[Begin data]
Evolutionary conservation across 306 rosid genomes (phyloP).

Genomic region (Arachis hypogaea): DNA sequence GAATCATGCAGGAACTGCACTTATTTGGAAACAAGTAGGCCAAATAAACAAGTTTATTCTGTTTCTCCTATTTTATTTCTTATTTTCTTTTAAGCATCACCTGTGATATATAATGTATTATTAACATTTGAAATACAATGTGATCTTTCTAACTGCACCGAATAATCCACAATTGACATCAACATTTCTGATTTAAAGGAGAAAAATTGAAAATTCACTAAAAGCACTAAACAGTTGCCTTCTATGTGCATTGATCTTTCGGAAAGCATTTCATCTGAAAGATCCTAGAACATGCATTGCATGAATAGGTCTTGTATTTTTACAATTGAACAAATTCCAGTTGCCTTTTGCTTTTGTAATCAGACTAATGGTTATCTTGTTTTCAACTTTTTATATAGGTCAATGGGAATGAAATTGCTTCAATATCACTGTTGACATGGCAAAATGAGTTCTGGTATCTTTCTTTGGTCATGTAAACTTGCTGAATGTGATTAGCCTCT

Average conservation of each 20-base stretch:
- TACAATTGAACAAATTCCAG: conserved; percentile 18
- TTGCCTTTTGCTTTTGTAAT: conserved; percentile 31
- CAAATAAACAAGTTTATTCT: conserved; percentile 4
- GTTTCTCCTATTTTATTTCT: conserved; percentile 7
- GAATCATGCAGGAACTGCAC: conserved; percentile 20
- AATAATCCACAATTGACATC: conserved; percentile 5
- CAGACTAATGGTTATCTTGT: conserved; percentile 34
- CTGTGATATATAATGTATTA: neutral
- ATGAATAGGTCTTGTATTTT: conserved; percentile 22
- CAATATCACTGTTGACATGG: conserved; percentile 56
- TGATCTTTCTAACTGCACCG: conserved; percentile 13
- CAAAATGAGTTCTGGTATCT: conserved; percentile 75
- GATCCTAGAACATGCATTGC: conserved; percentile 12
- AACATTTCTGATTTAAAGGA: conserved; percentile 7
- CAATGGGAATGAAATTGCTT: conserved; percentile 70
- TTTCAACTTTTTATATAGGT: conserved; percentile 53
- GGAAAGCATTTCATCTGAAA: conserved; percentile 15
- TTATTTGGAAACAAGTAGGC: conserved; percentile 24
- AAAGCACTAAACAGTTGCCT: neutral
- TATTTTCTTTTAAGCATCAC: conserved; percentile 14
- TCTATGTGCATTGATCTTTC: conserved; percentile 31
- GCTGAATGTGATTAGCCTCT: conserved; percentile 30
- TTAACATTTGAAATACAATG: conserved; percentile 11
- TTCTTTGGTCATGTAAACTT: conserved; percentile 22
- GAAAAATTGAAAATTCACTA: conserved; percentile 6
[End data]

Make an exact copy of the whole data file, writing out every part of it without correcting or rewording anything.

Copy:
Evolutionary conservation across 306 rosid genomes (phyloP).

Genomic region (Arachis hypogaea): DNA sequence GAATCATGCAGGAACTGCACTTATTTGGAAACAAGTAGGCCAAATAAACAAGTTTATTCTGTTTCTCCTATTTTATTTCTTATTTTCTTTTAAGCATCACCTGTGATATATAATGTATTATTAACATTTGAAATACAATGTGATCTTTCTAACTGCACCGAATAATCCACAATTGACATCAACATTTCTGATTTAAAGGAGAAAAATTGAAAATTCACTAAAAGCACTAAACAGTTGCCTTCTATGTGCATTGATCTTTCGGAAAGCATTTCATCTGAAAGATCCTAGAACATGCATTGCATGAATAGGTCTTGTATTTTTACAATTGAACAAATTCCAGTTGCCTTTTGCTTTTGTAATCAGACTAATGGTTATCTTGTTTTCAACTTTTTATATAGGTCAATGGGAATGAAATTGCTTCAATATCACTGTTGACATGGCAAAATGAGTTCTGGTATCTTTCTTTGGTCATGTAAACTTGCTGAATGTGATTAGCCTCT

Average conservation of each 20-base stretch:
- TACAATTGAACAAATTCCAG: conserved; percentile 18
- TTGCCTTTTGCTTTTGTAAT: conserved; percentile 31
- CAAATAAACAAGTTTATTCT: conserved; percentile 4
- GTTTCTCCTATTTTATTTCT: conserved; percentile 7
- GAATCATGCAGGAACTGCAC: conserved; percentile 20
- AATAATCCACAATTGACATC: conserved; percentile 5
- CAGACTAATGGTTATCTTGT: conserved; percentile 34
- CTGTGATATATAATGTATTA: neutral
- ATGAATAGGTCTTGTATTTT: conserved; percentile 22
- CAATATCACTGTTGACATGG: conserved; percentile 56
- TGATCTTTCTAACTGCACCG: conserved; percentile 13
- CAAAATGAGTTCTGGTATCT: conserved; percentile 75
- GATCCTAGAACATGCATTGC: conserved; percentile 12
- AACATTTCTGATTTAAAGGA: conserved; percentile 7
- CAATGGGAATGAAATTGCTT: conserved; percentile 70
- TTTCAACTTTTTATATAGGT: conserved; percentile 53
- GGAAAGCATTTCATCTGAAA: conserved; percentile 15
- TTATTTGGAAACAAGTAGGC: conserved; percentile 24
- AAAGCACTAAACAGTTGCCT: neutral
- TATTTTCTTTTAAGCATCAC: conserved; percentile 14
- TCTATGTGCATTGATCTTTC: conserved; percentile 31
- GCTGAATGTGATTAGCCTCT: conserved; percentile 30
- TTAACATTTGAAATACAATG: conserved; percentile 11
- TTCTTTGGTCATGTAAACTT: conserved; percentile 22
- GAAAAATTGAAAATTCACTA: conserved; percentile 6